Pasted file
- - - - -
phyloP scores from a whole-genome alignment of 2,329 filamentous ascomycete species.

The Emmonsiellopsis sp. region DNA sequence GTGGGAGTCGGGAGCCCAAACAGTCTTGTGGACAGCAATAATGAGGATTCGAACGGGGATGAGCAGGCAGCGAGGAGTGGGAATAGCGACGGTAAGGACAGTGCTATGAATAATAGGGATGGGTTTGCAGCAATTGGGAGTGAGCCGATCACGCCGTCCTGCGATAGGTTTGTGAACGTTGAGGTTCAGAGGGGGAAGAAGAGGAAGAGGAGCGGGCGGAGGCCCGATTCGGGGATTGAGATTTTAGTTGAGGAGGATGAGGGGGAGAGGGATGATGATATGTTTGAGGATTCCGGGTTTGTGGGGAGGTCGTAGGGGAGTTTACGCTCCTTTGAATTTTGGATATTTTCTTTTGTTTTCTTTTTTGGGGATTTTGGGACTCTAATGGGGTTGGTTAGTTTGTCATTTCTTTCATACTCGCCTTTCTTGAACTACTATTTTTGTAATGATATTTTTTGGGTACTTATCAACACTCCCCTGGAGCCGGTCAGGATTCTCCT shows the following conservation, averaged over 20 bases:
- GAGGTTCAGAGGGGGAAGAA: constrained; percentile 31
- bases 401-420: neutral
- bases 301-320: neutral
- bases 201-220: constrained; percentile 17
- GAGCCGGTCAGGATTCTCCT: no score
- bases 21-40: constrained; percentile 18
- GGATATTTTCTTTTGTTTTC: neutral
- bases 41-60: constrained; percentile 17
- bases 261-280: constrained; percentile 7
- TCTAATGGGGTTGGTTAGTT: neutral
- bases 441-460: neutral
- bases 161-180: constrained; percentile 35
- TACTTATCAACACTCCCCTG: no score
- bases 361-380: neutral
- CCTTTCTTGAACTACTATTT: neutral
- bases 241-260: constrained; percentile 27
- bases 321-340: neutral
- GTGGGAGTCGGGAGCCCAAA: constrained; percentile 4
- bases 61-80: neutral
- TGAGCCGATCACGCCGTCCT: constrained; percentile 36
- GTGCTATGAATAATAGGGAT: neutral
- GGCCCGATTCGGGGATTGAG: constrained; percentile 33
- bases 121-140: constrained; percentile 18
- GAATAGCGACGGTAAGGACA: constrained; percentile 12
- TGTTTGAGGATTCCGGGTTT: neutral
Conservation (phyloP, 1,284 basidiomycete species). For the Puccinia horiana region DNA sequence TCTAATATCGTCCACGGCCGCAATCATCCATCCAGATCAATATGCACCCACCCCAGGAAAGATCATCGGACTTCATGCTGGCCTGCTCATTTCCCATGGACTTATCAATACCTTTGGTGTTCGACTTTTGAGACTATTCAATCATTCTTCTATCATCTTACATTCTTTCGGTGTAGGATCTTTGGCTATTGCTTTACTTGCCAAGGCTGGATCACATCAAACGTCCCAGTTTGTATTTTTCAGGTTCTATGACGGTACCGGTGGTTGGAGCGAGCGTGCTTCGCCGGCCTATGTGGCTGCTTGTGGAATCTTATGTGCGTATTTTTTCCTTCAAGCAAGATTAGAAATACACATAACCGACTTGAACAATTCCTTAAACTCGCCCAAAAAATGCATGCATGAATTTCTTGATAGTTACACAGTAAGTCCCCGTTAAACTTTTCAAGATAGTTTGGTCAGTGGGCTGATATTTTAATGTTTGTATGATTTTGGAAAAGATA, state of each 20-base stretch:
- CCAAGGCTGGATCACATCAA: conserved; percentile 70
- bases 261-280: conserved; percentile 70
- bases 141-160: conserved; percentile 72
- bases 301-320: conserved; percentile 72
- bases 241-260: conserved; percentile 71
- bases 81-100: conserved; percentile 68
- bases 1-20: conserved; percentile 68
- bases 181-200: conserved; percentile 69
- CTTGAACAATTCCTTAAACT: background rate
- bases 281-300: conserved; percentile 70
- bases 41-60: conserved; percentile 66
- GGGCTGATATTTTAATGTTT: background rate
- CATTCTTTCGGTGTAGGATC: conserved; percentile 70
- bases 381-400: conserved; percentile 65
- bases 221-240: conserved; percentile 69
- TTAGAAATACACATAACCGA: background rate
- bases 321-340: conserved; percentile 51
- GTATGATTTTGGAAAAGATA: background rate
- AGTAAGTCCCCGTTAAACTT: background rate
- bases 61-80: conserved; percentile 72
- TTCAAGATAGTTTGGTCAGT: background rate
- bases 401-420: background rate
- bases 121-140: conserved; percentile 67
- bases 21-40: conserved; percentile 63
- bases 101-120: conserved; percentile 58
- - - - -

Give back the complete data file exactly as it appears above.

phyloP scores from a whole-genome alignment of 2,329 filamentous ascomycete species.

The Emmonsiellopsis sp. region DNA sequence GTGGGAGTCGGGAGCCCAAACAGTCTTGTGGACAGCAATAATGAGGATTCGAACGGGGATGAGCAGGCAGCGAGGAGTGGGAATAGCGACGGTAAGGACAGTGCTATGAATAATAGGGATGGGTTTGCAGCAATTGGGAGTGAGCCGATCACGCCGTCCTGCGATAGGTTTGTGAACGTTGAGGTTCAGAGGGGGAAGAAGAGGAAGAGGAGCGGGCGGAGGCCCGATTCGGGGATTGAGATTTTAGTTGAGGAGGATGAGGGGGAGAGGGATGATGATATGTTTGAGGATTCCGGGTTTGTGGGGAGGTCGTAGGGGAGTTTACGCTCCTTTGAATTTTGGATATTTTCTTTTGTTTTCTTTTTTGGGGATTTTGGGACTCTAATGGGGTTGGTTAGTTTGTCATTTCTTTCATACTCGCCTTTCTTGAACTACTATTTTTGTAATGATATTTTTTGGGTACTTATCAACACTCCCCTGGAGCCGGTCAGGATTCTCCT shows the following conservation, averaged over 20 bases:
- GAGGTTCAGAGGGGGAAGAA: constrained; percentile 31
- bases 401-420: neutral
- bases 301-320: neutral
- bases 201-220: constrained; percentile 17
- GAGCCGGTCAGGATTCTCCT: no score
- bases 21-40: constrained; percentile 18
- GGATATTTTCTTTTGTTTTC: neutral
- bases 41-60: constrained; percentile 17
- bases 261-280: constrained; percentile 7
- TCTAATGGGGTTGGTTAGTT: neutral
- bases 441-460: neutral
- bases 161-180: constrained; percentile 35
- TACTTATCAACACTCCCCTG: no score
- bases 361-380: neutral
- CCTTTCTTGAACTACTATTT: neutral
- bases 241-260: constrained; percentile 27
- bases 321-340: neutral
- GTGGGAGTCGGGAGCCCAAA: constrained; percentile 4
- bases 61-80: neutral
- TGAGCCGATCACGCCGTCCT: constrained; percentile 36
- GTGCTATGAATAATAGGGAT: neutral
- GGCCCGATTCGGGGATTGAG: constrained; percentile 33
- bases 121-140: constrained; percentile 18
- GAATAGCGACGGTAAGGACA: constrained; percentile 12
- TGTTTGAGGATTCCGGGTTT: neutral
Conservation (phyloP, 1,284 basidiomycete species). For the Puccinia horiana region DNA sequence TCTAATATCGTCCACGGCCGCAATCATCCATCCAGATCAATATGCACCCACCCCAGGAAAGATCATCGGACTTCATGCTGGCCTGCTCATTTCCCATGGACTTATCAATACCTTTGGTGTTCGACTTTTGAGACTATTCAATCATTCTTCTATCATCTTACATTCTTTCGGTGTAGGATCTTTGGCTATTGCTTTACTTGCCAAGGCTGGATCACATCAAACGTCCCAGTTTGTATTTTTCAGGTTCTATGACGGTACCGGTGGTTGGAGCGAGCGTGCTTCGCCGGCCTATGTGGCTGCTTGTGGAATCTTATGTGCGTATTTTTTCCTTCAAGCAAGATTAGAAATACACATAACCGACTTGAACAATTCCTTAAACTCGCCCAAAAAATGCATGCATGAATTTCTTGATAGTTACACAGTAAGTCCCCGTTAAACTTTTCAAGATAGTTTGGTCAGTGGGCTGATATTTTAATGTTTGTATGATTTTGGAAAAGATA, state of each 20-base stretch:
- CCAAGGCTGGATCACATCAA: conserved; percentile 70
- bases 261-280: conserved; percentile 70
- bases 141-160: conserved; percentile 72
- bases 301-320: conserved; percentile 72
- bases 241-260: conserved; percentile 71
- bases 81-100: conserved; percentile 68
- bases 1-20: conserved; percentile 68
- bases 181-200: conserved; percentile 69
- CTTGAACAATTCCTTAAACT: background rate
- bases 281-300: conserved; percentile 70
- bases 41-60: conserved; percentile 66
- GGGCTGATATTTTAATGTTT: background rate
- CATTCTTTCGGTGTAGGATC: conserved; percentile 70
- bases 381-400: conserved; percentile 65
- bases 221-240: conserved; percentile 69
- TTAGAAATACACATAACCGA: background rate
- bases 321-340: conserved; percentile 51
- GTATGATTTTGGAAAAGATA: background rate
- AGTAAGTCCCCGTTAAACTT: background rate
- bases 61-80: conserved; percentile 72
- TTCAAGATAGTTTGGTCAGT: background rate
- bases 401-420: background rate
- bases 121-140: conserved; percentile 67
- bases 21-40: conserved; percentile 63
- bases 101-120: conserved; percentile 58